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How Does Bankruptcy Affect My Retirement?

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In a Nutshell

Your retirement savings usually aren’t affected by bankruptcy. After you file, saving for retirement might be even easier than before.

Written by Kristin Turner, Harvard Law Grad
Updated January 25, 2022


The word bankruptcy can conjure up feelings of stress, anxiety, and fear. Many individuals, especially those close to retirement, might be concerned about how filing for bankruptcy will impact their ability to retire. While this is a reasonable concern, the truth is that bankruptcy likely won't have any effect on your current retirement savings.

Bankruptcy exemptions will likely protect all of your retirement savings. The key is to remember to list your retirement accounts as exempt to ensure that they remain protected. Then you'll likely be able to continue saving for retirement and be in better shape than before!

How Bankruptcy Affects Your Retirement Savings

The federal government put exemptions in place to protect those filing for bankruptcy. Each state has slightly different exemption laws, and a few even let you choose between state or federal exemptions. In the case of retirement savings, bankruptcy filers can use the federal exemption regardless of whether their state allows it or not.

The federal bankruptcy law protects your retirement savings up to around $1 million dollars. The only requirement is that your retirement savings be a part of some retirement plan. This means they must be in a 401(k), IRA, pension, or something similar. You can't simply keep retirement funds in a bank savings account.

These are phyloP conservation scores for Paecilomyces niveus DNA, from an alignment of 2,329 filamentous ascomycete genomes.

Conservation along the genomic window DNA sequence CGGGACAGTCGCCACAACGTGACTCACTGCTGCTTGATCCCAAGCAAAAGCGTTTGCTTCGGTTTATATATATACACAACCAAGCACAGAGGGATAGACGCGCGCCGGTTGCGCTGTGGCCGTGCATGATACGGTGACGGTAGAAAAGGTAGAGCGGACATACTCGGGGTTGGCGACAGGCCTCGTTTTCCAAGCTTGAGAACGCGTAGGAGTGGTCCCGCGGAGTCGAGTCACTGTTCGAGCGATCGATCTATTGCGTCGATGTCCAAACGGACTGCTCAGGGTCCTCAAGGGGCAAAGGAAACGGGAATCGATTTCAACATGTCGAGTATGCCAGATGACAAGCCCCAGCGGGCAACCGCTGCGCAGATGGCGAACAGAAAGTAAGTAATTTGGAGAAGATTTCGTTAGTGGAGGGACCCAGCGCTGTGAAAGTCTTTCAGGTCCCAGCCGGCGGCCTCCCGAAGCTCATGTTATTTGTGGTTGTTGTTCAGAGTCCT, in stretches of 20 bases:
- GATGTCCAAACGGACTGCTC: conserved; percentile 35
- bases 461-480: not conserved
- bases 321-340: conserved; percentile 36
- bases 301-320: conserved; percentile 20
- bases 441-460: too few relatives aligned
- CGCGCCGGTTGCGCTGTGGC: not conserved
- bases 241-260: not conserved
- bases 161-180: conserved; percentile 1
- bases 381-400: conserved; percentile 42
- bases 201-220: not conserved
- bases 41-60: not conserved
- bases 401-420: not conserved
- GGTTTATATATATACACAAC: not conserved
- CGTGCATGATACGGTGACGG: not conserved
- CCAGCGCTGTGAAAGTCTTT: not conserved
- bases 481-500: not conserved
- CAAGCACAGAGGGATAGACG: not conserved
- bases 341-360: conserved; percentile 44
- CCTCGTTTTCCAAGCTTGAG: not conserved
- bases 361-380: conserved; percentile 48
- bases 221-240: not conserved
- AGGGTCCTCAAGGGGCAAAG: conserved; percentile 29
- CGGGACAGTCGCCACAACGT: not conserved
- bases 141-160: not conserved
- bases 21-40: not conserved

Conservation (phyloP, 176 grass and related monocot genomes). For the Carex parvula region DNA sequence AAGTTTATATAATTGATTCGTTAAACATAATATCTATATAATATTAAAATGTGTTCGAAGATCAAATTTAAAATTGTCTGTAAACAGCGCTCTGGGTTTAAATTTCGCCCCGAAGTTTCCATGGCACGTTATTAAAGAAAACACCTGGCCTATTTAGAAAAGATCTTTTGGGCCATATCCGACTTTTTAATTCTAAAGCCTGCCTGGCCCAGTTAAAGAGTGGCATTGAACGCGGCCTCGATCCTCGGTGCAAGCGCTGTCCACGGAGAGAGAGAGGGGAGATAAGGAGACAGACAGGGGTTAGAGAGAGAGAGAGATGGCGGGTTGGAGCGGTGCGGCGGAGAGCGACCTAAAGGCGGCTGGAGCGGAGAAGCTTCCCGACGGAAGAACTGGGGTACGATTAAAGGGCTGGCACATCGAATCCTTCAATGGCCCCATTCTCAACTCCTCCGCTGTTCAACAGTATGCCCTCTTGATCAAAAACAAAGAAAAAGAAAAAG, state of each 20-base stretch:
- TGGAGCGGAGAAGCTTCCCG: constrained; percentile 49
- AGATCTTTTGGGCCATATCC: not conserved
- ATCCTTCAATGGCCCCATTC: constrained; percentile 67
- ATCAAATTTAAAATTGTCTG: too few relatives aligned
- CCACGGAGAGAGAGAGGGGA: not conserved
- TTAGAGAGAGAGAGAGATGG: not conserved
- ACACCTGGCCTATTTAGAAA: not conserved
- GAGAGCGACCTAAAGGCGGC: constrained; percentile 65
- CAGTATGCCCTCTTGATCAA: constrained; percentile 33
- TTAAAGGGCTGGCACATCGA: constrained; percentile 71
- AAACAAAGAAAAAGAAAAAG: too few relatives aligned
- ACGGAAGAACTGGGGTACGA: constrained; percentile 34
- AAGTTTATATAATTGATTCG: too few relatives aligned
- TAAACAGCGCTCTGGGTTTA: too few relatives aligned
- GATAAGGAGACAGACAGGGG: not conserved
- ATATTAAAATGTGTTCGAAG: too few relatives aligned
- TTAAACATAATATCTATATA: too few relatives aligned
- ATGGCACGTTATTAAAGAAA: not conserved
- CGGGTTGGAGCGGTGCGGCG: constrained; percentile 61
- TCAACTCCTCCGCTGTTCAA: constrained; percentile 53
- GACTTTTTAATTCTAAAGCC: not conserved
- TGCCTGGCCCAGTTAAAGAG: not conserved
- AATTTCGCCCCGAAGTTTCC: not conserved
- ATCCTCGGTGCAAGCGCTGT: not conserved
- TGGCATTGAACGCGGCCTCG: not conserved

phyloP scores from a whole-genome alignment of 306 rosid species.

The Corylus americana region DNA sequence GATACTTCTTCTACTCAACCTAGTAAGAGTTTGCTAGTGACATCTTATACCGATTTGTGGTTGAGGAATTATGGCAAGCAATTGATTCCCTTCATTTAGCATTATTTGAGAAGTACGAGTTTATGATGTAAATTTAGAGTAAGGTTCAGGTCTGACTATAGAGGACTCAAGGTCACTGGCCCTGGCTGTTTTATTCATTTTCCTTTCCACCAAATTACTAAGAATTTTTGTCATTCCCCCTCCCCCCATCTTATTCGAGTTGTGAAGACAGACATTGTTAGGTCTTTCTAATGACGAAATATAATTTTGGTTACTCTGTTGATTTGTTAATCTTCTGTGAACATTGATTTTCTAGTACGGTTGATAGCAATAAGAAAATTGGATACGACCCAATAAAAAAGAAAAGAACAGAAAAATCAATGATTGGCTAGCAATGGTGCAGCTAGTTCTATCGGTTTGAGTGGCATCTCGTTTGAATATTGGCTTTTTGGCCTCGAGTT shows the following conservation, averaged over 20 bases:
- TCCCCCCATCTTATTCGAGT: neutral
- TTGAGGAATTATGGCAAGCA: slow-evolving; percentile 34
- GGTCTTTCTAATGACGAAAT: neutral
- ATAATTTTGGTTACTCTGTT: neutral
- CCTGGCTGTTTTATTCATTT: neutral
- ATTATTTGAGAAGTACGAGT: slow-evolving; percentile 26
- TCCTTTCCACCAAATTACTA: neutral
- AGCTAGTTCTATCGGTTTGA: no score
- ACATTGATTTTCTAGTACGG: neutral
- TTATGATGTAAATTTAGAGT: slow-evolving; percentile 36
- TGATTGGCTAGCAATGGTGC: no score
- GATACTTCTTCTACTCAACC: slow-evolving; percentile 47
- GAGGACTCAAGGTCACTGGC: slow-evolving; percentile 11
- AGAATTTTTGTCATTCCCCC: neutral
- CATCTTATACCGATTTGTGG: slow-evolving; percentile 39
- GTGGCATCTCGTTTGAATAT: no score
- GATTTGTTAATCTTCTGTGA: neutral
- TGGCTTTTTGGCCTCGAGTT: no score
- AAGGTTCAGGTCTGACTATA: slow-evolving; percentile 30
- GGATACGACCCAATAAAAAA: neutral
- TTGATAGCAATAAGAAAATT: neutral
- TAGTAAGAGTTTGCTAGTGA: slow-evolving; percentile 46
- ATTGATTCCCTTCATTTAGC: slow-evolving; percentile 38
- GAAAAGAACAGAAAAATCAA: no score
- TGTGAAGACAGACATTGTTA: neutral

401(k) Accounts

401(k)s are the most commonly known retirement accounts. Your 401(k) account is completely covered under the Internal Revenue Code. This means that no matter how little or how much you have put away in a 401(k), the account should be completely safe during bankruptcy.

Individual Retirement Accounts (IRA)

An individual retirement account (IRA) is an alternative to a 401(k). IRAs allow you to set aside money from your earnings to grow interest. They're relatively safe, protected up to a very high amount in bankruptcy, and make saving up for retirement after you file bankruptcy much easier. They also offer a pretty decent amount of flexibility and come in two varieties.

Traditional IRA

Traditional IRAs use your pre-tax earnings. This means that the money you invest in them hasn't been taxed yet. While this allows you to save up money faster (since you won't be losing money to taxes), you'll have to pay taxes when you withdraw the money. Before you withdraw money, the full tax you owe will be removed from the account. Because of this, traditional IRAs typically have more rules to ensure that tax payments are handled appropriately.

Roth IRA